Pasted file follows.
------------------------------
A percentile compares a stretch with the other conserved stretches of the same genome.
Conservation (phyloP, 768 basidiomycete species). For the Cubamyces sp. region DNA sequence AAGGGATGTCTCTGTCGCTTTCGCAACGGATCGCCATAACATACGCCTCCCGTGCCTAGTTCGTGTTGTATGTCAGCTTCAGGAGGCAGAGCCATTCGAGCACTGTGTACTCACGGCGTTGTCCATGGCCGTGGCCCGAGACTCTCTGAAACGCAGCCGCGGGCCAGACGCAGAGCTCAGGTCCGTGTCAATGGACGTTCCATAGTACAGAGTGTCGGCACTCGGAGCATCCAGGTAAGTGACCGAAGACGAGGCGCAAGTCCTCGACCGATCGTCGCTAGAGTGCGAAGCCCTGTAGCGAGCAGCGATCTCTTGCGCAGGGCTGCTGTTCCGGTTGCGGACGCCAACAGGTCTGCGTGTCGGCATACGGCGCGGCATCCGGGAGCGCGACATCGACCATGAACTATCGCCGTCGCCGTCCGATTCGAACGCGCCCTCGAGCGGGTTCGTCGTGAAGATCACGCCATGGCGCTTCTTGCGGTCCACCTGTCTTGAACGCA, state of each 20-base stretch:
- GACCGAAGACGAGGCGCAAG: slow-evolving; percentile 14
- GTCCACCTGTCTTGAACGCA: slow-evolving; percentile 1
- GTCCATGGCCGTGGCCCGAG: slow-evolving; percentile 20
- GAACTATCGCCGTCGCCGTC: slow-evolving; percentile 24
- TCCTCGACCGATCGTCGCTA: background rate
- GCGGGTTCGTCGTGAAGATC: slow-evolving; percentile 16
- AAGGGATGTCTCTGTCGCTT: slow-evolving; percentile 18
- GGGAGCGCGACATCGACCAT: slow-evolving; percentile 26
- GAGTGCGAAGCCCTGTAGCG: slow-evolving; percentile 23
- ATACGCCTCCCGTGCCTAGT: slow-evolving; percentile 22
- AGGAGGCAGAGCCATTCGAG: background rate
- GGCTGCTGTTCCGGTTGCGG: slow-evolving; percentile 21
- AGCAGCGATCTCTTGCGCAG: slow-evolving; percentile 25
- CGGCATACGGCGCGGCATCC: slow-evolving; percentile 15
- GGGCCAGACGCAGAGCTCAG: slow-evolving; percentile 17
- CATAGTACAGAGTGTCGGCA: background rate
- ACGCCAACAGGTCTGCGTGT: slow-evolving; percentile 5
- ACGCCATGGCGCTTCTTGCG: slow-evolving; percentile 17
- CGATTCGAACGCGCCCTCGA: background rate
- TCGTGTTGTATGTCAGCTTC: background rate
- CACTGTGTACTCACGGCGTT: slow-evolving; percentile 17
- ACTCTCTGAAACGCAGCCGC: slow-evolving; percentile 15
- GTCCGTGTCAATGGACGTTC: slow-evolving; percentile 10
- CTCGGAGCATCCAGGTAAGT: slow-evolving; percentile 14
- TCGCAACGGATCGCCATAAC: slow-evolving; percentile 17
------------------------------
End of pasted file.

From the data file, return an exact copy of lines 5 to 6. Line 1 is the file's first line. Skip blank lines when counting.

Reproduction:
- GTCCATGGCCGTGGCCCGAG: slow-evolving; percentile 20
- GAACTATCGCCGTCGCCGTC: slow-evolving; percentile 24